Teach your bird to target and step to a stick and, if you time it right, you should be able to make him step up to a stick and move him back into his cage for his meal or reward with no problem.
Pajarita
Norwegian Blue
 
Gender: This parrot forum member is female
Posts: 10975
Location: NE New Jersey
Number of Birds Owned: 30
Types of Birds Owned: Toos, grays, zons, canaries, finches, cardinals, senegals, jardine, redbelly, sun conure, button quail, GCC, PFC, lovebirds
Flight: Yes

Re: Going back into the cage

Postby Trick or 'Tiel » Sat May 06, 2017 10:34 pm

Well, my budgie likes her cage, she goes back in sometimes even when she's allowed out time, so she considers it her home and not a jail cell. For my tiel, should I take the food out at night so he's eager to go back in after being out and not having food in the morning? I usually put a limited amount of pellets in the cage for the whole day, but when he's done with that I don't give him any more. The gloop I put in his cage in the morning and he can eat as much as he wants during the day. I feed him produce for dinner, then leave it in his cage for the night, then take it out as I give him his gloop. The pellets I add the following night so he has it all night, then for the day, but he finishes the bowl of pellets sometime during the day. I give him seeds while he's out for training, but never in the cage because I want seeds to be a special treat. Is my feeding schedule good or should I change something so he will be eager to go in his cage? I take him out for a few hours in the morning, put him back in his cage at noon (he resists a lot when I do this), keep him in his cage for a while, then come back at around 5pm and spend some time with him, put him in his cage while we eat dinner, then I come back and spend a couple hours with him before going to bed. He has gotten better about going in his cage for bed, I think he's tired from being out all day, but he still resists. The problem is, I give him produce while he's out before bed and then train him so he earns his seeds, so he's not real hungry when I put him back for bed. I refill his pellet dish before bed and throw away any leftover gloop, but he's still not super eager because of eating while out. I really need help as I don't want the cage to become a negative experience for him.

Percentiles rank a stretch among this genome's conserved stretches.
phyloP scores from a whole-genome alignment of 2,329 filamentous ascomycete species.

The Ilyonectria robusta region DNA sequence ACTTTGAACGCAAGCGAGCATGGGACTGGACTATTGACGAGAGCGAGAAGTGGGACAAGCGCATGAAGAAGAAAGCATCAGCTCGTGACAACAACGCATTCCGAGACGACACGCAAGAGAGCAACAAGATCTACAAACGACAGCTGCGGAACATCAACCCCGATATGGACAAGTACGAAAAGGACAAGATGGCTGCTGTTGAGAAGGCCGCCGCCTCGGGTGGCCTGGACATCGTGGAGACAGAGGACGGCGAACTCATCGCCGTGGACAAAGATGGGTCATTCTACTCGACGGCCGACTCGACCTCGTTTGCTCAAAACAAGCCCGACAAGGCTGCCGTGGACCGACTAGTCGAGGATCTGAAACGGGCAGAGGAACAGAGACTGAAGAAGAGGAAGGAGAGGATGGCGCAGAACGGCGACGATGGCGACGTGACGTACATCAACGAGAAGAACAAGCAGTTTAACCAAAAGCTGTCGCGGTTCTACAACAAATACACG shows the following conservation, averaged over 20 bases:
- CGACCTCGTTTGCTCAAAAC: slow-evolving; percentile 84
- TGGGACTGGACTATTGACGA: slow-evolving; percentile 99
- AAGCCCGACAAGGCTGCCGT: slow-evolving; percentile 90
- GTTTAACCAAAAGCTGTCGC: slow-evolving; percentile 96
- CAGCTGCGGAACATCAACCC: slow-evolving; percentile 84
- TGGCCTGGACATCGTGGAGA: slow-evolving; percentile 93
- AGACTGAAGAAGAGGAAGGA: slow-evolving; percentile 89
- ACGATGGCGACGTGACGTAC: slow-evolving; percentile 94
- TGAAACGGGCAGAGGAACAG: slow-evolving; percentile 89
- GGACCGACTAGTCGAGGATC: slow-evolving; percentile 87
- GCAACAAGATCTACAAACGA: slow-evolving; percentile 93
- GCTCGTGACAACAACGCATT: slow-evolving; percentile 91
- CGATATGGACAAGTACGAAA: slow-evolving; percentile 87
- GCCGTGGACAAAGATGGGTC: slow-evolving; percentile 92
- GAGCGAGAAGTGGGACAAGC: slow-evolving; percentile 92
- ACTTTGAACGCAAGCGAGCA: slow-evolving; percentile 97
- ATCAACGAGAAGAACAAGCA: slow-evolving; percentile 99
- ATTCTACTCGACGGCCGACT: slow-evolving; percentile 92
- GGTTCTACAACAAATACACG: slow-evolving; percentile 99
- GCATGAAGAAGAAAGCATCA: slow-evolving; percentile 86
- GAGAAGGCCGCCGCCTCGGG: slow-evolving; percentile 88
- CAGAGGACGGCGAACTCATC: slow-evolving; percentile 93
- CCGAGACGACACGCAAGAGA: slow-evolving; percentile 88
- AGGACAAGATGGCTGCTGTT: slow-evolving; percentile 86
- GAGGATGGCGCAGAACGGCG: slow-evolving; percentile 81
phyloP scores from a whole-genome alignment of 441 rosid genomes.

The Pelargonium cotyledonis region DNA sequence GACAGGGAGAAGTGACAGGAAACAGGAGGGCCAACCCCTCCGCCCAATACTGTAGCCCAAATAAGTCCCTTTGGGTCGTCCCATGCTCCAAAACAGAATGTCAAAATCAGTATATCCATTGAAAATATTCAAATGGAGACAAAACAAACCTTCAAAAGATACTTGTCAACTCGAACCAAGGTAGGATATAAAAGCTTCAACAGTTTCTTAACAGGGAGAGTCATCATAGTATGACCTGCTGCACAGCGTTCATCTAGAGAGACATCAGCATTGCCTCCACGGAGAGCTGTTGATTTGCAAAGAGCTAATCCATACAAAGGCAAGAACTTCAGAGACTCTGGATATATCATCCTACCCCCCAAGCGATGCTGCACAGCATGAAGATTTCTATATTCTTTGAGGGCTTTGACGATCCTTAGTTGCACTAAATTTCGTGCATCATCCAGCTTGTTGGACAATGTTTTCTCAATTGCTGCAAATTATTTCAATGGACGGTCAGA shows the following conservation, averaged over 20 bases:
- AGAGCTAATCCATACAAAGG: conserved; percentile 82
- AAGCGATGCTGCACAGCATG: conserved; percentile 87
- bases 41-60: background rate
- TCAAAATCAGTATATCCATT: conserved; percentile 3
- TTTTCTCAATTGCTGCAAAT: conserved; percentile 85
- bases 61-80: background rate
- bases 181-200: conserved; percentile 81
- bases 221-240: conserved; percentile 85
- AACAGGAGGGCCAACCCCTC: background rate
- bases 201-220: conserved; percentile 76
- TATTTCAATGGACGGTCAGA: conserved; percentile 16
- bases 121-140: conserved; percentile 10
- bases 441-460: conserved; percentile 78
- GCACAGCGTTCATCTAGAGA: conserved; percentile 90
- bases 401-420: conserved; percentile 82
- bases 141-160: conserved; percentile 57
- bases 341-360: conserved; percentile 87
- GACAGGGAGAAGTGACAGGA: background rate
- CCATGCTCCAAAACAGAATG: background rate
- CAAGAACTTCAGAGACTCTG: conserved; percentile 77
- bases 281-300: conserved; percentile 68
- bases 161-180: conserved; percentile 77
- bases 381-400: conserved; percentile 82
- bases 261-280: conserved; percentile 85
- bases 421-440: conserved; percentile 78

Ducky- Lutino Cockatiel :pied:
Bluebell- Blue Budgie :bluebudgie:
Trick or 'Tiel
Cockatiel
 
Gender: This parrot forum member is female
Posts: 76
Number of Birds Owned: 2
Types of Birds Owned: Cockatiel, Budgie
Flight: Yes

Re: Going back into the cage

Postby Pajarita » Sun May 07, 2017 10:33 am

Well, I don't feed produce at night. They get their high protein only for dinner and this works for me because, during the winter, the nights are very long and, as the body takes longer to digest protein, they feel full for a longer period of time. It also works because, as they eat all their dinner (I make sure they have enough to fill their crop and a bit leftover in case they are hungrier than usual that day), they are always very hungry in the morning and eat all their produce - which they would not do if they had protein food available to them. I don't train them so I don't give them any high protein treats during the day except during the summer, when the days are very long and they get a nut or two (depends on the size of the bird) in the middle of the afternoon just to 'tide them over' until dinner (this time of the year, when we are 'in between' the very short days of the winter and the very long days of the summer, they get a piece of a birdy cookie or something like that). My birds get gloop and produce in the morning and for all day picking and the seed and/or nut dinner. But, if he is used to getting a reward when you train for tricks, you can use the same thing to train him to go back into his cage.
Pajarita
Norwegian Blue
 
Gender: This parrot forum member is female
Posts: 10975
Location: NE New Jersey
Number of Birds Owned: 30
Types of Birds Owned: Toos, grays, zons, canaries, finches, cardinals, senegals, jardine, redbelly, sun conure, button quail, GCC, PFC, lovebirds
Flight: Yes

Re: Going back into the cage

Postby Trick or 'Tiel » Sun May 07, 2017 11:50 am